No one can really put their finger on why the Emergency Financial Manager for Detroit Public Schools Roy Roberts wants to shut down the Detroit Day School for the Deaf. It receives most of its funding from the federal government, with very little coming from the city and DPS.
Some say that the school, one of the oldest schools of its kind in the United States founded in 1898 and specially designed for deaf students, sits on a valuable property with many parties, including Wayne State University, interested in gaining control of it. Others say it is idealogical, with lawmakers wanting to ‘mainstream’ deaf students because they feel they should not be given special schools. Advocates for the school and its students also believe that DPS has intentionally steered parents of deaf children away from attending in the school in an attempt to keep enrollment levels low to justify its closure.
One thing is for certain, if this school, the only full communication access school for the deaf in Detroit closes, students that come from up to 50 miles away each day to attend will be shuttled off into mainstream public schools with little, if any, assistance to help them learn and navigate in a world designed for those who can hear.
On April 5th, 2012 organizers from Occupy Detroit and BAMN (By Any Means Necessary) staged a protest outside of the school at the intersection of the John C Lodge Fwy and Forest to bring awareness to the community about the school and its possible closure. The group had originally planned to enter and occupy the school but that was shelved when turnout for the event was less than expected. Instead, they gathered with signs waving and encouraging passing cars to honk in support of the school, in hopes that at least some will take notice of the school’s dire situation.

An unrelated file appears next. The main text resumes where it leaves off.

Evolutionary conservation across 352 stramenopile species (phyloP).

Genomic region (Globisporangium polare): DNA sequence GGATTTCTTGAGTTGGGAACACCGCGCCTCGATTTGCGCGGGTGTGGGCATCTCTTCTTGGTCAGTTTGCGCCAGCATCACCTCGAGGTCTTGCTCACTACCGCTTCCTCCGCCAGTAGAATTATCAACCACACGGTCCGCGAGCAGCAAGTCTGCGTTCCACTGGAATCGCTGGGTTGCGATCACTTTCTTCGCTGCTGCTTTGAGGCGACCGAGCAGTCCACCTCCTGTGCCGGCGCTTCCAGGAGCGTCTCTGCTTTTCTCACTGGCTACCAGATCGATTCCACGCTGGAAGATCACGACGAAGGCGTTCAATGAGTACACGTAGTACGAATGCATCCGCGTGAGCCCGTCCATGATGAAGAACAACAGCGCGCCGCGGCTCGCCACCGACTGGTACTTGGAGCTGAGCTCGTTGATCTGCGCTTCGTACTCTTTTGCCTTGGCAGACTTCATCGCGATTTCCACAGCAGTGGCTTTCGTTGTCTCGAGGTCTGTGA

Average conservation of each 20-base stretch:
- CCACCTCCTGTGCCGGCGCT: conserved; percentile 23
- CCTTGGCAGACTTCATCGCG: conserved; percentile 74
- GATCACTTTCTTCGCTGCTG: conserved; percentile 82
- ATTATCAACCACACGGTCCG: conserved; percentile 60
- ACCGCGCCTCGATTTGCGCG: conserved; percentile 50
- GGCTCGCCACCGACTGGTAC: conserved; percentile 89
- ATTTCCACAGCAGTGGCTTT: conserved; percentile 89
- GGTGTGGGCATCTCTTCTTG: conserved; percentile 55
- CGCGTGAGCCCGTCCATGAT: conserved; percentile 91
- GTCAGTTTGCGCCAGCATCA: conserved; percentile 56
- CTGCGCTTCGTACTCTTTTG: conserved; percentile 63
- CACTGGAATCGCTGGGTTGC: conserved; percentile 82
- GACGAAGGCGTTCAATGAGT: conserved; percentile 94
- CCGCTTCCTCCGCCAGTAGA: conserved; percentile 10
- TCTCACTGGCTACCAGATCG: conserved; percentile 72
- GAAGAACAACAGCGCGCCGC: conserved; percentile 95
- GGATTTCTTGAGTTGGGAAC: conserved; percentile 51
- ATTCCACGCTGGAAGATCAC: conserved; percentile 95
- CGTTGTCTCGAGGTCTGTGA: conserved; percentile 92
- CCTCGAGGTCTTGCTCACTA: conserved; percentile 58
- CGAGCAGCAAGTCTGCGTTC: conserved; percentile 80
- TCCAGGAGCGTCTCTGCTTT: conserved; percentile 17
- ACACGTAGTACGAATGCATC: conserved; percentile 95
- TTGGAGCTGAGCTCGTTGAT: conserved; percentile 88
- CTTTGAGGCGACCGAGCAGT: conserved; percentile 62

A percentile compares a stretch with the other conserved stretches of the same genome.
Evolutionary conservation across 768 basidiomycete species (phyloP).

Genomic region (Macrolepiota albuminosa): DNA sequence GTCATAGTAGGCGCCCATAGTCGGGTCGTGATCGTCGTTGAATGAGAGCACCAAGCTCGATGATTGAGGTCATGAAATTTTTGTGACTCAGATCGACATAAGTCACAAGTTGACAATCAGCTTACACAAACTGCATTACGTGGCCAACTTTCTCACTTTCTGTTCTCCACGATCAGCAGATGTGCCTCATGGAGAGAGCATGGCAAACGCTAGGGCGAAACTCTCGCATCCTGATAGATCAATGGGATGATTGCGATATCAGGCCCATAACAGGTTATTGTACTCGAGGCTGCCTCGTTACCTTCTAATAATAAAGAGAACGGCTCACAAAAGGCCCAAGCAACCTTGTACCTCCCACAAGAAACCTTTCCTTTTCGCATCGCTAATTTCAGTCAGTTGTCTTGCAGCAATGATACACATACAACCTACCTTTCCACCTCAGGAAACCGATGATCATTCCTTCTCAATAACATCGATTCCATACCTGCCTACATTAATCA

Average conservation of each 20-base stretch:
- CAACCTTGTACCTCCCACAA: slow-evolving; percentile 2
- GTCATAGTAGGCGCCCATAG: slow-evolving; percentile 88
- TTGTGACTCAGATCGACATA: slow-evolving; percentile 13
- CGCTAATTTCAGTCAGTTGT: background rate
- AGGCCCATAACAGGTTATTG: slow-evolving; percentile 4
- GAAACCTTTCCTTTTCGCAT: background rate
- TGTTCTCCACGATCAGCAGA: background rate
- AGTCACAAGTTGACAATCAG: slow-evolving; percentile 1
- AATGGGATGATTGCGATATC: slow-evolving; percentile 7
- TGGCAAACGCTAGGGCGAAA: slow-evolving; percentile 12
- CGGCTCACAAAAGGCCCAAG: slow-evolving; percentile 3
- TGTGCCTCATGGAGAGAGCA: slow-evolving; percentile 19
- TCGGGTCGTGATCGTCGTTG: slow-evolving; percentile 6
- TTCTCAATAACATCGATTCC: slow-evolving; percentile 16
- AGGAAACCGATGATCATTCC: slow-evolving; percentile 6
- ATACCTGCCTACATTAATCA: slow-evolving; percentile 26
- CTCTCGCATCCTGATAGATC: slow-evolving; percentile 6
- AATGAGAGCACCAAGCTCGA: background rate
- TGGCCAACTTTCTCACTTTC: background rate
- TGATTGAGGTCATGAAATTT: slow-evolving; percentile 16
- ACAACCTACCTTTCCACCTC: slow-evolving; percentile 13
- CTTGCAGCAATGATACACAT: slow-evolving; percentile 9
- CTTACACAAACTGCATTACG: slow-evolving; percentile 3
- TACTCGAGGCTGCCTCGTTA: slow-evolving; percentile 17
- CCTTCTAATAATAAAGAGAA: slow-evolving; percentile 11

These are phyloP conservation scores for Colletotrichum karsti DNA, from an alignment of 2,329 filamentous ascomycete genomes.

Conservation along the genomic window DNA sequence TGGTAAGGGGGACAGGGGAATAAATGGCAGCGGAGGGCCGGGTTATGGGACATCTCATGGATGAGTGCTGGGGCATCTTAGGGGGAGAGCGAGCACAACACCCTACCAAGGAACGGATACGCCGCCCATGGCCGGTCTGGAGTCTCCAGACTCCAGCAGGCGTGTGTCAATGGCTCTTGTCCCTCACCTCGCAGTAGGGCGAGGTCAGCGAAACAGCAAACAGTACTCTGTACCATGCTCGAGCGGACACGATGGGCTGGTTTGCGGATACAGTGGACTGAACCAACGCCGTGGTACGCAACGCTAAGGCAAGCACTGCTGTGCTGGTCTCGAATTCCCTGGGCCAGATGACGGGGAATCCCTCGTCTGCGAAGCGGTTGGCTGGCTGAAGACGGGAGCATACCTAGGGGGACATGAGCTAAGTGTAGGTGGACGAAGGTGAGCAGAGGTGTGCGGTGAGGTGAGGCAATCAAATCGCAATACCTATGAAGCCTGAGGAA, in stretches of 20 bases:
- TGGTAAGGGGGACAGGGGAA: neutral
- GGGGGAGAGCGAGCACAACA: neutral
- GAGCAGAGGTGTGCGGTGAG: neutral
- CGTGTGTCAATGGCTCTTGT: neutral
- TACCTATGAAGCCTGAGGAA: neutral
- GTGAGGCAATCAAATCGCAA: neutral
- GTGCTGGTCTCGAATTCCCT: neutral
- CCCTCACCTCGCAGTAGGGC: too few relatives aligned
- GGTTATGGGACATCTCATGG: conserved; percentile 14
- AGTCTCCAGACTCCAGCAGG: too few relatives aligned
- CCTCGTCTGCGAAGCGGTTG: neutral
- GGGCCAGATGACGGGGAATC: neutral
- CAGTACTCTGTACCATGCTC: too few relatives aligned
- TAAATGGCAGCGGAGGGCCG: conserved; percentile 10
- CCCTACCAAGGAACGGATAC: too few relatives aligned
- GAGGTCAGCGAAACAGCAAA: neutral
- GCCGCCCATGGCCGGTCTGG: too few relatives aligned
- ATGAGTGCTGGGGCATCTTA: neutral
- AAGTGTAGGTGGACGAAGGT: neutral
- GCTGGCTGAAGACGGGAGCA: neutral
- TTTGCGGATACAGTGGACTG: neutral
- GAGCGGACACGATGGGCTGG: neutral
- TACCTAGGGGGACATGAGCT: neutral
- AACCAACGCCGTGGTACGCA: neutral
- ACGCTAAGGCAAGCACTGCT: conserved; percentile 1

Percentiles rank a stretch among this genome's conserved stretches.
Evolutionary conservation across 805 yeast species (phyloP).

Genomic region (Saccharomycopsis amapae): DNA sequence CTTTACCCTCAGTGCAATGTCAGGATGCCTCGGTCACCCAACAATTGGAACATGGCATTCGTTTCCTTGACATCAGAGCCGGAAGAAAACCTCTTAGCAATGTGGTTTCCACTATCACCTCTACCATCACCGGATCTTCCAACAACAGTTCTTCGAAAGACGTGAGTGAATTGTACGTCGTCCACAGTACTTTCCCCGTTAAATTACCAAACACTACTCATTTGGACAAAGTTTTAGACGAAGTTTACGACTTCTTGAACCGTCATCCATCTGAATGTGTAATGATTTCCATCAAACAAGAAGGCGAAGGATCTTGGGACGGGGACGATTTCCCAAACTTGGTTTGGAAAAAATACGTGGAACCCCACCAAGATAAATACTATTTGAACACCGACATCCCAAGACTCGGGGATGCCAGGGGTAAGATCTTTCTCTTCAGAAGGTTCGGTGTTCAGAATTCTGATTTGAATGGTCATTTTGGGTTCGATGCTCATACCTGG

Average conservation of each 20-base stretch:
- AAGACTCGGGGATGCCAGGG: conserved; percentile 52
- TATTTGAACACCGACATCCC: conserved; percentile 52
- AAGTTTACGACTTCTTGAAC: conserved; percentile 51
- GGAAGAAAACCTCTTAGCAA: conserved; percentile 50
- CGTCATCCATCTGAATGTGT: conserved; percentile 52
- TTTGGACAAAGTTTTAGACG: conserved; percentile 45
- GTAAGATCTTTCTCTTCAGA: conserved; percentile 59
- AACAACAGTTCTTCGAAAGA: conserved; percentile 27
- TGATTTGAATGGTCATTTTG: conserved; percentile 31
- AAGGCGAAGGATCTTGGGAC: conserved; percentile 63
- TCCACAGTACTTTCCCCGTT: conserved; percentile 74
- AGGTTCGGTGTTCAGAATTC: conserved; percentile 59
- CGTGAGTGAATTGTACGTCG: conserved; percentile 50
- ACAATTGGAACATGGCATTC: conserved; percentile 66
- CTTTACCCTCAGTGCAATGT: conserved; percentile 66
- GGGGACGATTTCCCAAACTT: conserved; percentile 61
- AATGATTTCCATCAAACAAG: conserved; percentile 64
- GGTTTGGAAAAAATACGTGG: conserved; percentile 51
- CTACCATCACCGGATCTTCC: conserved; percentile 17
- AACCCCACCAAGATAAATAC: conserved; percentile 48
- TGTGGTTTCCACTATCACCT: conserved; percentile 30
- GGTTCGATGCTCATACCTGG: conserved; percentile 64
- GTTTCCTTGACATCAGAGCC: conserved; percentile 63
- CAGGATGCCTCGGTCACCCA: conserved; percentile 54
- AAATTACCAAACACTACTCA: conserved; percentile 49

BAMN (By Any Means Necessary) and Occupy Detroit supporters protest outside the Detroit Day School for the Deaf against the proposed closure of the school.
Using sign language, Detroit Day School for the Deaf student Jason Pauling explains he can’t understand why they want to close his school down.
BAMN activists yell to passing cars in front of the Detroit Day School for the Deaf during an action to speak out and bring awareness about the proposed closure of the school.
Shandria Vaughn, Detroit resident and University of Michigan Dearborn student waves her BAMN flag to cars as they pass in front of the Detroit Day School for the Deaf.
Detroit Southwestern High School student Sally Youssef lends her voice to the protest in front of the Detroit Day School for the Deaf.
After an hour of protesting in front of the Detroit Day School for the Deaf, supporters gather around to listen to Shanta Driver, national chairperson of BAMN, speak about the day’s action. She explains that originally, the plan had been to enter and occupy the school but the number of protesters and willing activists was less than expected, so the decision was made to not follow through with it.